Trek redesigns Fuel EX 29, brings IsoSpeed to dirt with Procaliber hardtail

First look at Trek's 2016 XC and trail line

Trek’s new cross-country bikes have been announced and look set to challenge the competition. The Fuel EX 29 range receives incremental changes, and the new Top Fuel replaces the Superfly FS. Trek also announce the all new Procaliber XC race machine, a bike that takes the IsoSpeed technology from the company’s road line.


2016 Fuel EX 29

Trek’s new Fuel EX 29 boasts lots of new features, including adopting the new Boost hub spacing – Boost110 at the front and Boost148 at the back – for the Fuel EX 8 29 and above. Trek are claiming greater wheel stiffness thanks to shortened chainstays, while providing better tyre and chainring clearance. Trek has chosen to use the new Fox Float EVOL shocks, doing away with its previous custom-bodied (and costly) DRCV dampers. The cost savings mean the models from the EX 8 and up get RE:aktiv damping systems in the rear shock.

The new carbon Top Fuels come with Di2 compatibility, meaning those with a penchant for electronic gears can easily upgrade their current drivetrain, or carry over from an existing bike. ‘Control Freak’ cable management helps keep all of your cables routed internally through the frame – there’s a port under the downtube allowing you to secure cables, stopping that annoying rattle some bikes are plagued with.

Geometry adjustment mino link, full floater and evo link: geometry adjustment mino link, full floater and evo link

Mino Link comes to the Trek Fuel EX 29

The Fuel EX 29 range also comes with the Mino Link that Trek’s longer-travel bikes have donned for years. This means riders can adjust the bike’s geometry half a degree at the head tube approximately 8mm at the bottom bracket. The Fuel EX also gets a geometry overhaul. The head angle has been slackened out to 68.8 degrees from 69.4, and the bottom bracket height sits at 335mm. Chainstays have been shortened to 437mm – the same as the 27.5in Fuel EX. Trek claims that this has made the bike more playful.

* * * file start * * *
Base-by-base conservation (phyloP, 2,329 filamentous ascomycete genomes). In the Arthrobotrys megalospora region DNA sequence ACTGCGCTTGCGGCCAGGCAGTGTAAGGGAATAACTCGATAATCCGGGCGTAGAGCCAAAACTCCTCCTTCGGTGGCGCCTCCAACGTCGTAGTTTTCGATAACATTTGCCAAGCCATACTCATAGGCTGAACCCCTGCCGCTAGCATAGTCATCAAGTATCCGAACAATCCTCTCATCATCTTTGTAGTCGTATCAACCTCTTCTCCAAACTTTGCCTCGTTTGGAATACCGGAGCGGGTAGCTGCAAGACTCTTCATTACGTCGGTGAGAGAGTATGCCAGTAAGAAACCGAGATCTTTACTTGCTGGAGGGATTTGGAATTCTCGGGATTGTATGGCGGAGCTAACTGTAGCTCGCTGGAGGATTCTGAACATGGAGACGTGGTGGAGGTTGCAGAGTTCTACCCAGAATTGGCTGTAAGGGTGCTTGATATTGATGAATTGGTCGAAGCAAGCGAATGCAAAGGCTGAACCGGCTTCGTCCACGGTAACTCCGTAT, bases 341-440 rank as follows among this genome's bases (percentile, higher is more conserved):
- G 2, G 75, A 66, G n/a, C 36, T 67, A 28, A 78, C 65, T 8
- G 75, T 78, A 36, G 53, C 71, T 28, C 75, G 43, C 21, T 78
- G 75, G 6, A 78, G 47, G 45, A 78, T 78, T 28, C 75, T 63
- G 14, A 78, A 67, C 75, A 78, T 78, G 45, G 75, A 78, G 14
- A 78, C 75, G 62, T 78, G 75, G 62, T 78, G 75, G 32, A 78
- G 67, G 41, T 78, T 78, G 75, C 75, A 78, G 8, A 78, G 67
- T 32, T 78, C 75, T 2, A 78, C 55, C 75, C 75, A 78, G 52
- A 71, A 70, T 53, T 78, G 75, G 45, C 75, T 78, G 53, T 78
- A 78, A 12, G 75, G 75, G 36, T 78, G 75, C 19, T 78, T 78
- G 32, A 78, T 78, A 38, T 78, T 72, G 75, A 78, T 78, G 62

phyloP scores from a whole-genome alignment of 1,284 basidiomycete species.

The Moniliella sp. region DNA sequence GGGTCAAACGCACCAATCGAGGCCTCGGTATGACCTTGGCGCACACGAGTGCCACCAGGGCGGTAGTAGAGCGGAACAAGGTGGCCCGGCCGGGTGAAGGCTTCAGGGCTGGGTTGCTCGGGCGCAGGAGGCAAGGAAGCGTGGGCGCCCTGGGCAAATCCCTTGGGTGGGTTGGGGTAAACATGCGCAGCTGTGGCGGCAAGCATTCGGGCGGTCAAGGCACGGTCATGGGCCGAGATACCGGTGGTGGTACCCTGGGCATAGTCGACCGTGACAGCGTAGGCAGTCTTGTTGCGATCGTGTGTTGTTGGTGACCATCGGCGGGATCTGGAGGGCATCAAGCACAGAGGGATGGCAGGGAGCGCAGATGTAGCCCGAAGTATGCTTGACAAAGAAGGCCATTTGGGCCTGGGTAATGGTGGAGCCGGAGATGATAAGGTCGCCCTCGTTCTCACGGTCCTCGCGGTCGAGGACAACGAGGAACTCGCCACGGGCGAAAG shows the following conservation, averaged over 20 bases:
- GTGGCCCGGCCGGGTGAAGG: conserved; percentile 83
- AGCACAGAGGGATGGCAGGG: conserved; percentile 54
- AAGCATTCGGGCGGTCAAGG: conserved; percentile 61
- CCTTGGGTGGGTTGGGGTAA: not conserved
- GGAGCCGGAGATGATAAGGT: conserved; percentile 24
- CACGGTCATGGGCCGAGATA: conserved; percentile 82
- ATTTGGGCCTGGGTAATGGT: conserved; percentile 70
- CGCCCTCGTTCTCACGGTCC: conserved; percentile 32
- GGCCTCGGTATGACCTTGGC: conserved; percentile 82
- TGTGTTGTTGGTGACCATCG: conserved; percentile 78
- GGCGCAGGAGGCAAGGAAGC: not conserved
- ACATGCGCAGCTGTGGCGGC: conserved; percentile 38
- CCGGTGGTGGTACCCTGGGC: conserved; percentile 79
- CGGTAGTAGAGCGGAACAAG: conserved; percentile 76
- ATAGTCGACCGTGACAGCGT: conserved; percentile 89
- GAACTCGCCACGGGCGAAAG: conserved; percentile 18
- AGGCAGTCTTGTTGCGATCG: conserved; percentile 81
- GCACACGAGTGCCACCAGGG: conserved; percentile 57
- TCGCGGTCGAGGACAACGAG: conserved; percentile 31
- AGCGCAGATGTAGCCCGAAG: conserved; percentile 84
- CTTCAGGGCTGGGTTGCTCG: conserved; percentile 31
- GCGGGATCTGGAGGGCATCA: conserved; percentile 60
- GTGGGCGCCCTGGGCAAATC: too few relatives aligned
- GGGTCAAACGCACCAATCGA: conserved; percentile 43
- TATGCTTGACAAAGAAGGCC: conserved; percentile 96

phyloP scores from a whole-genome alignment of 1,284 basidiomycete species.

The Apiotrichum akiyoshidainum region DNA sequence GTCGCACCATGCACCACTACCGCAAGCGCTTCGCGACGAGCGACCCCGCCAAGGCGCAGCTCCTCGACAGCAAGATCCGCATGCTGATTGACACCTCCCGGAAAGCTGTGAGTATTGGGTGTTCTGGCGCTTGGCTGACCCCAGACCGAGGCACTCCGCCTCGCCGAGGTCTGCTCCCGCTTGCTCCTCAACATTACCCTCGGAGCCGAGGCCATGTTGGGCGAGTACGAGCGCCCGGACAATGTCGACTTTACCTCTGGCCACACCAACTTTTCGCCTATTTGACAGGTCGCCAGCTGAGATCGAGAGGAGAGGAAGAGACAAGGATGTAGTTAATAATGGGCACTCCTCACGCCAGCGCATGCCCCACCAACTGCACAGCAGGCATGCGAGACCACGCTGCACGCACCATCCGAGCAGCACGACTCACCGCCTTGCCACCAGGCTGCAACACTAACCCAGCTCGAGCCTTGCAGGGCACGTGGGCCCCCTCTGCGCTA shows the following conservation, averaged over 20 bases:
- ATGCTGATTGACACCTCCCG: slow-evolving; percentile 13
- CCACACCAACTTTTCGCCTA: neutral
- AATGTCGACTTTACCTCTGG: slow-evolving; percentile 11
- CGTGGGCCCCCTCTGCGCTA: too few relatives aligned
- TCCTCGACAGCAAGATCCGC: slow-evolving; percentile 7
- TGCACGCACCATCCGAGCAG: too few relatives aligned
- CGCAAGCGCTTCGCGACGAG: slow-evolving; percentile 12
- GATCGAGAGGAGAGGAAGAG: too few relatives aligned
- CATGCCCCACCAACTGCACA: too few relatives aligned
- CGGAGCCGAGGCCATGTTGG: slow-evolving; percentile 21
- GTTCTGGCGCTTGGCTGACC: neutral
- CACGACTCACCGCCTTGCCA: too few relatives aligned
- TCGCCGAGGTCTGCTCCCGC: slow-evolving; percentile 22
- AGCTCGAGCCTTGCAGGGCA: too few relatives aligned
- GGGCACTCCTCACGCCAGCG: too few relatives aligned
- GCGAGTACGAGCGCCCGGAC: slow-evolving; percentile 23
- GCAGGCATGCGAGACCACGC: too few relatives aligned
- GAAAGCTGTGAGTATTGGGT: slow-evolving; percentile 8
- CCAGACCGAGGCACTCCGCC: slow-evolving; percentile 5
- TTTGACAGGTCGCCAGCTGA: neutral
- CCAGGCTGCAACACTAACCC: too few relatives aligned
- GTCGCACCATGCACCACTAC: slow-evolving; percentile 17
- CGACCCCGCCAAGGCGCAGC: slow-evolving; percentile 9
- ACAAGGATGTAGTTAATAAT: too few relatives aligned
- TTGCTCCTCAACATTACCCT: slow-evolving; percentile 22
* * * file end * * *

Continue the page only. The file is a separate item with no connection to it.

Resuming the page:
The largest tyre you can run on a Fuel EX 29 is a 2.4in, the biggest 1X front ring you can crank is a 36t. The EX 8 29 and up have ISCG 05-tabs for riders wishing to run a chainguide or bashguard. 

The new Fuel EX 29 OCLV carbon gains just 30 grams from the previous model – Trek claims the weight-gain is eclipsed by the increase in stiffness. Trek claims an 11 percent increase in bottom bracket stiffness and 14 percent increases in stiffness across the whole frame. In addition to stock models, the carbon Fuel EX 29 will be available in Project One, Trek’s in-house spec and paint customisation, this August.

Procaliber SL

Trek’s new procaliber xc race machine ready to roll – pictured is the 2016 9.9 sl: trek’s new procaliber xc race machine ready to roll – pictured is the 2016 9.9 sl

The Procaliber 9.9 SL

The brand new Procaliber SL (Super Light) touts itself as a ultra-compliant XC race bike, using Trek’s seat-tube decoupling IsoSpeed technology brought over from Trek’s road bikes – the 2012 Domane and 2014 Boone (and now 2016 Madone).

The isospeed’s pivot allows for up to 11mm of ‘travel’: the isospeed’s pivot allows for up to 11mm of ‘travel’

Trek’s IsoSpeed reaches mountain bikes

The IsoSpeed allows substantial flex at the seat tube for improved seated compliance, meaning the bike still rides like a hardtail when out of the saddle. Trek claim the Procaliber SL offers up to 11mm of ‘travel’ at the seattube to remove trail buzz and harsher hits. Trek boasts a 70% improvement of compliance over the Superfly SL.

The Procaliber’s IsoSpeed system can be used with a traditional 31.6 seat post, not the specialist seat mast system seen on the road bikes. Trek confirmed the Procaliber SL frameset with hardware will weigh 1012 grams, a small increase over the Superyfly SL of last year.

Like the Top Fuel, the Procaliber SL also uses size-specific wheel sizing – the 15.5” bike gets 650b wheels, while 17.5” and above get 29” wheels. Additionally, Boost 110 and 148 are both present on the new Procaliber – expect relatively short chainstays – 425mm for the 650b bike, and 435mm for the 29er.